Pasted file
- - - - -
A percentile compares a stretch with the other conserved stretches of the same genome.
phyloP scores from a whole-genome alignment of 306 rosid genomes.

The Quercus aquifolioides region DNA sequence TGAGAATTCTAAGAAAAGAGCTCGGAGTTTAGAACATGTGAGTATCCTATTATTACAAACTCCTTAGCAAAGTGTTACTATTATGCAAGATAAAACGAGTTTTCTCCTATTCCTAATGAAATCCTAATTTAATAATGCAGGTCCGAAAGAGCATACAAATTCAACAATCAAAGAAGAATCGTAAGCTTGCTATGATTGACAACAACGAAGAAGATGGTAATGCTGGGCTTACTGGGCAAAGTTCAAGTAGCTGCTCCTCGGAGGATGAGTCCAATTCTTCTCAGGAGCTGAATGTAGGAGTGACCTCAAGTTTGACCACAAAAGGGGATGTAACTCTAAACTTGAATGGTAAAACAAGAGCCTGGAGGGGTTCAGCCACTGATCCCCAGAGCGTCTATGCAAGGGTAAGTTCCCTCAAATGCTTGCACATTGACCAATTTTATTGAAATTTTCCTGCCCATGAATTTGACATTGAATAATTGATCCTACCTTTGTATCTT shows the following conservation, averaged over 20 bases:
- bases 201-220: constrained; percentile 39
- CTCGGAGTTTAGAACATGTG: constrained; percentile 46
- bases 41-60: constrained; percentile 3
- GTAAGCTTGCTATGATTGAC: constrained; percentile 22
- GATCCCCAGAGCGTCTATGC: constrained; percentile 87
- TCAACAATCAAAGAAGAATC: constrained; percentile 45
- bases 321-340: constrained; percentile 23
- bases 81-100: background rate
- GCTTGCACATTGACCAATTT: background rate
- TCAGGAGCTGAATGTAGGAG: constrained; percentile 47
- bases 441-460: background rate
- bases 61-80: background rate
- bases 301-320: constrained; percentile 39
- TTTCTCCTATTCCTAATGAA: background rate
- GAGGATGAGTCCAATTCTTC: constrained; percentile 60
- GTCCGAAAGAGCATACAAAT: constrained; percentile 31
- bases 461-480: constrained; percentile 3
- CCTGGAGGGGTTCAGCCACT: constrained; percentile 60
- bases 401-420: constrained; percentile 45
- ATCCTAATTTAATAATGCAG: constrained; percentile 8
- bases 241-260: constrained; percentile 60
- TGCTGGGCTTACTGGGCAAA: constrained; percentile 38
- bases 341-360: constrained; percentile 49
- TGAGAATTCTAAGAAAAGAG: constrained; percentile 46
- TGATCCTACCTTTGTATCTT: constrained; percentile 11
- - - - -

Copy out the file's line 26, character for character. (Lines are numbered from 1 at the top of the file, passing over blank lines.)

- bases 341-360: constrained; percentile 49